AFTER HIS DISCOURSE TO THE DISCIPLES concerning the destruction of Jerusalem and the last things, Jesus added a few prophetic words reminding His followers of what was to happen in the immediate future, His betrayal and crucifixion.
“You know that after two days the Passover will be here; and the Son of Man will be delivered up to be crucified.”
That night Jesus remained with His followers on Mount Olivet. On Wednesday morning He returned to the Temple as usual, and spent the day teaching.
His enemies, meanwhile, the chief priests and the elders of Israel, had assembled at the court of the high priest Caiphas, and were conspiring on how they could conveniently seize and execute Jesus.
They were agreed that the arrest should not take place on the feast, lest the people should be provoked to riot. But while they were discussing the matter, their difficulties were solved by the arrival of one of the disciples themselves, Judas Iscariot, who offered to betray his master to them for a price.
Judas seems to have been disillusioned when Jesus made it plain to the disciples that His kingdom was not an earthly one and that, on the contrary, His followers were to be persecuted for their faith in Him. Greedy and ambitious, He sought for some opportunity to salvage his fortunes, and he found it in the conspiracy of the Sanhedrin to arrest Christ.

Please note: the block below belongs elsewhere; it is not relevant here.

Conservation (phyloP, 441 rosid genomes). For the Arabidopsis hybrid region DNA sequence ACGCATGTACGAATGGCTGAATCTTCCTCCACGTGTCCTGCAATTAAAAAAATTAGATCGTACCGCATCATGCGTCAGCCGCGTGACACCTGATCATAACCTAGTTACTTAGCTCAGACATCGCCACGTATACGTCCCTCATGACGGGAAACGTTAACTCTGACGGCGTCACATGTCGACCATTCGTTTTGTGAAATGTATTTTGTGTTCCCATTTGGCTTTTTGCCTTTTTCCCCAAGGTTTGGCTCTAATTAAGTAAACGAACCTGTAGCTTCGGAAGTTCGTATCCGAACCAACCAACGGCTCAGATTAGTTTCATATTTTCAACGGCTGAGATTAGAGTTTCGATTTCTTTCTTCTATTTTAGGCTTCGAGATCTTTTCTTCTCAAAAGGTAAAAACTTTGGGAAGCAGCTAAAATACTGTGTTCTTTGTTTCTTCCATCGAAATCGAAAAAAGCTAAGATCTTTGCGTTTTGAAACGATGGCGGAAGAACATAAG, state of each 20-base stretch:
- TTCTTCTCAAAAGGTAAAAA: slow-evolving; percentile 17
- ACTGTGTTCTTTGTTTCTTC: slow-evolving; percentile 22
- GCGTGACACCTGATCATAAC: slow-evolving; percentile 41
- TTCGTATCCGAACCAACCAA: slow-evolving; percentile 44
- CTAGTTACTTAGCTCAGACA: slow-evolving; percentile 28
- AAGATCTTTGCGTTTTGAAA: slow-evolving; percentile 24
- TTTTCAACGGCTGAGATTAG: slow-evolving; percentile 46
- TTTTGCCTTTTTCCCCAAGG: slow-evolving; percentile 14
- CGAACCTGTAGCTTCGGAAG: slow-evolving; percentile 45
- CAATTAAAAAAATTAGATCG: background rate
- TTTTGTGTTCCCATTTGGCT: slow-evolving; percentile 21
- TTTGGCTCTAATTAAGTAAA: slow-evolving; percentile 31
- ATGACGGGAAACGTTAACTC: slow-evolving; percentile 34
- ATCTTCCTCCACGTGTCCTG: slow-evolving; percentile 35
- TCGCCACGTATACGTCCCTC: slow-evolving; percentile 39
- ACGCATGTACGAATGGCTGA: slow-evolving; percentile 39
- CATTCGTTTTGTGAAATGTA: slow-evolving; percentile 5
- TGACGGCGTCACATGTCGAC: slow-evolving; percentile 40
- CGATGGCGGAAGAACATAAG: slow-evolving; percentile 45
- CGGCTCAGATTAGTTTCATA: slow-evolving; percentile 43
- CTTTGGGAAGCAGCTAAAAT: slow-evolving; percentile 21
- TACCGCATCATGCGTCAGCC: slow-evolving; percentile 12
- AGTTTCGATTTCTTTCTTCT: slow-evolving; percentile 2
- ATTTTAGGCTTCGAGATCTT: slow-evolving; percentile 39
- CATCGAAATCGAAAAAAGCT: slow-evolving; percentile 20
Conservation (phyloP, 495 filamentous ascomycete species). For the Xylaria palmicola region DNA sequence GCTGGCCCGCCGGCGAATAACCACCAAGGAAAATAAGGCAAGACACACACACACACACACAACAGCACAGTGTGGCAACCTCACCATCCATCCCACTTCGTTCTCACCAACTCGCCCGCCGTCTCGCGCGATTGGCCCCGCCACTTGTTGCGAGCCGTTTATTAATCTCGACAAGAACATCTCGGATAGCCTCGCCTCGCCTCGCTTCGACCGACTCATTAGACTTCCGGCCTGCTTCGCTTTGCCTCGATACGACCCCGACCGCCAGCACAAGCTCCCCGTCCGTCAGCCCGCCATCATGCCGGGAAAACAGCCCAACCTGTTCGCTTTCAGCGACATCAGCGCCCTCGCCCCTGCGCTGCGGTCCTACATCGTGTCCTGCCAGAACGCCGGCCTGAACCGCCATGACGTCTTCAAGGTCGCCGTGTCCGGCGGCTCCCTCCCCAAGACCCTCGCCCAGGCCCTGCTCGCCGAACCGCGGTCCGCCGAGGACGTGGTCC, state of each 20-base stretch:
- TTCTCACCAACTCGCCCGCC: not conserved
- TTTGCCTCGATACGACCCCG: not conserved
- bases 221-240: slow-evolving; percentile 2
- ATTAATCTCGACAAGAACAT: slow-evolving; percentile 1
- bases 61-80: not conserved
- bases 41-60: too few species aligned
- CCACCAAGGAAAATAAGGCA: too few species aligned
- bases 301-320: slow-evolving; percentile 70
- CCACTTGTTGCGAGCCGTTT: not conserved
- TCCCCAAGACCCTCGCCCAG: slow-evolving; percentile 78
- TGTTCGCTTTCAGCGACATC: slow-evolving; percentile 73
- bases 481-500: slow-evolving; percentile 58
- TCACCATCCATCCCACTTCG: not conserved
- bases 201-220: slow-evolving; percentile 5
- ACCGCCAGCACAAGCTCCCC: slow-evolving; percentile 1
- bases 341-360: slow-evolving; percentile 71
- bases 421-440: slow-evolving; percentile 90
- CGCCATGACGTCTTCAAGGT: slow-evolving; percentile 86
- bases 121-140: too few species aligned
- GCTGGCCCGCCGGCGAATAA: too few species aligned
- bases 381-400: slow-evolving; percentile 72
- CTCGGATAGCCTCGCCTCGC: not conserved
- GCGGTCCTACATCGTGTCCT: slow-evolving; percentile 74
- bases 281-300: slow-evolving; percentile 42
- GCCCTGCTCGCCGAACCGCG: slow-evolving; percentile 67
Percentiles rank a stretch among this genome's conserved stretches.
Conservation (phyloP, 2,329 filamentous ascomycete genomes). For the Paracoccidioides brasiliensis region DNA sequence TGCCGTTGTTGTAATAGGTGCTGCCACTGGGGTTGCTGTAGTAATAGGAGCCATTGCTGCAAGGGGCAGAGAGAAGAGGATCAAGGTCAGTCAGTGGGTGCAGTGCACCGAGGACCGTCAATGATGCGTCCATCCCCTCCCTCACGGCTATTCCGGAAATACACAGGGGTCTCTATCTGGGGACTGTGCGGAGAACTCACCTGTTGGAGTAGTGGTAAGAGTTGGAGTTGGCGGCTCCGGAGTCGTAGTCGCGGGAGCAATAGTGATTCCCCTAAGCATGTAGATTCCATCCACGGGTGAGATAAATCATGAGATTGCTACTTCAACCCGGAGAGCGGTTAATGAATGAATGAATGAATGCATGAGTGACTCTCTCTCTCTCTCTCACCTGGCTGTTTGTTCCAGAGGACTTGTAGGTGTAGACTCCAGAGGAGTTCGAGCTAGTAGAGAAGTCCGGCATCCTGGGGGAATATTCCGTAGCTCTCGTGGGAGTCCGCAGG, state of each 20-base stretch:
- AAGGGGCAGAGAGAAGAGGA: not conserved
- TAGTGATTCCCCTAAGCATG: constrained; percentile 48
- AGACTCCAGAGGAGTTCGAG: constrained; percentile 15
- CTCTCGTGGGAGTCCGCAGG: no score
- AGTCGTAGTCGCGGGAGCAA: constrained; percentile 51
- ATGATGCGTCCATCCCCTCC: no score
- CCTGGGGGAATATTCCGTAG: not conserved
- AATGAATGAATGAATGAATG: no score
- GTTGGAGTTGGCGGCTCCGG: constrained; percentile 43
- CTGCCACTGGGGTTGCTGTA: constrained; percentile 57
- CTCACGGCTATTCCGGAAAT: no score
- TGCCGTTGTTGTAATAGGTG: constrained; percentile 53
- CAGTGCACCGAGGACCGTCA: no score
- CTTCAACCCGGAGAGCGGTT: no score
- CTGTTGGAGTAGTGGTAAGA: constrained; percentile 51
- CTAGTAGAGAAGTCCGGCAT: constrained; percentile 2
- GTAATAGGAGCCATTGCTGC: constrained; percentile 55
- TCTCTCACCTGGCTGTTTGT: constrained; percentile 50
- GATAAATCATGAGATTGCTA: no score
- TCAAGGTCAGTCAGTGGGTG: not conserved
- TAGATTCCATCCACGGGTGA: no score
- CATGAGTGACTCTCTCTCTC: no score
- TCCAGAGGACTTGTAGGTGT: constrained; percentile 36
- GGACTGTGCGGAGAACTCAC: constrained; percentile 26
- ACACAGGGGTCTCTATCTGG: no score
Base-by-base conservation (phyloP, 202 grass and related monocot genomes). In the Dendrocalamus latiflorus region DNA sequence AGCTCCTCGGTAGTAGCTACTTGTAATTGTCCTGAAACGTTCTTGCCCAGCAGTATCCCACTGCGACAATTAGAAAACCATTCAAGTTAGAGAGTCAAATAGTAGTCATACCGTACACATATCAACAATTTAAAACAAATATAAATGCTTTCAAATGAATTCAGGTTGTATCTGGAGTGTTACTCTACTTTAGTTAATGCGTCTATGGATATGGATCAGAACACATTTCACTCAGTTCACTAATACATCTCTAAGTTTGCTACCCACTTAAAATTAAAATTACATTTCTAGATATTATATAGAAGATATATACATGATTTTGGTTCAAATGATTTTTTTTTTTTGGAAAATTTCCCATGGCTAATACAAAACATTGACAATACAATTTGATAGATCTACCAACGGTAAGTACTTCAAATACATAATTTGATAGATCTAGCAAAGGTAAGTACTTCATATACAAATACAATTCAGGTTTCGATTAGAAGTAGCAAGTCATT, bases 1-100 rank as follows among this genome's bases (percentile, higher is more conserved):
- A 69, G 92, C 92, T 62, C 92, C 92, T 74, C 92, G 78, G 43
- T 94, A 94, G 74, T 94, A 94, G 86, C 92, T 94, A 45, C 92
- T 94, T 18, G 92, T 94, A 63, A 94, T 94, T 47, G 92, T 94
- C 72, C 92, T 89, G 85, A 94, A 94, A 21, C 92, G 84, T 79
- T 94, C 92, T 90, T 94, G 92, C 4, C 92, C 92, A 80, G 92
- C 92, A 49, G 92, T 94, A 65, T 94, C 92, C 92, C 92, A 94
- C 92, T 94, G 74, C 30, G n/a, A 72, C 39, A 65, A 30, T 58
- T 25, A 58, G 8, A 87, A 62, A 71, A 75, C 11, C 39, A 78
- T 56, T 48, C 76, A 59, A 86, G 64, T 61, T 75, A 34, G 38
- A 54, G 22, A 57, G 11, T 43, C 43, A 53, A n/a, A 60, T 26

All he could offer Christ’s enemies was his knowledge of Christ’s habits: when the Master could be seized discreetly, apart from the people. But this was sufficient for the Jewish leaders; all that remained to be done was to seal the bargain.
“What are you willing to give me,” said the traitor, “and I will deliver Him to you?”
Gladly, without haggling, they agreed to give him thirty pieces of silver. And Judas began watching for an occasion to deliver Jesus to them.
Meditation: Our Lord was betrayed by one of His closest friends. He had singled out Judas to be one of the dozen men on whom He was to build the foundation of His Church. He must have had qualities that Jesus loved. His potentiality for sanctity must have been great. He spent three years in close association with Jesus. Yet he failed. Do I allow myself to be a trifle smug about the years of virtuous living I have to my credit? Or do I pray earnestly for perseverance in the practice of my holy religion?
Information from The Life of Christ “Our Lord’s Life with Lesson in His Own Words for Our Life Today” The Catholic Press, Inc. 1959. 223-224. © 1954 edited by Reverend John P. O’Connell, MASTD and Jex Martin, following mainly A Chronological Harmony of the Gospels by Stephen J Hartdegen OFM NIHIL OBSTAT John A McMahon; IMPRIMATUR Samuel Cardinal Stritch, Archbishop of Chicago August 1, 1953. Print. Drawing by Albert H Winkler.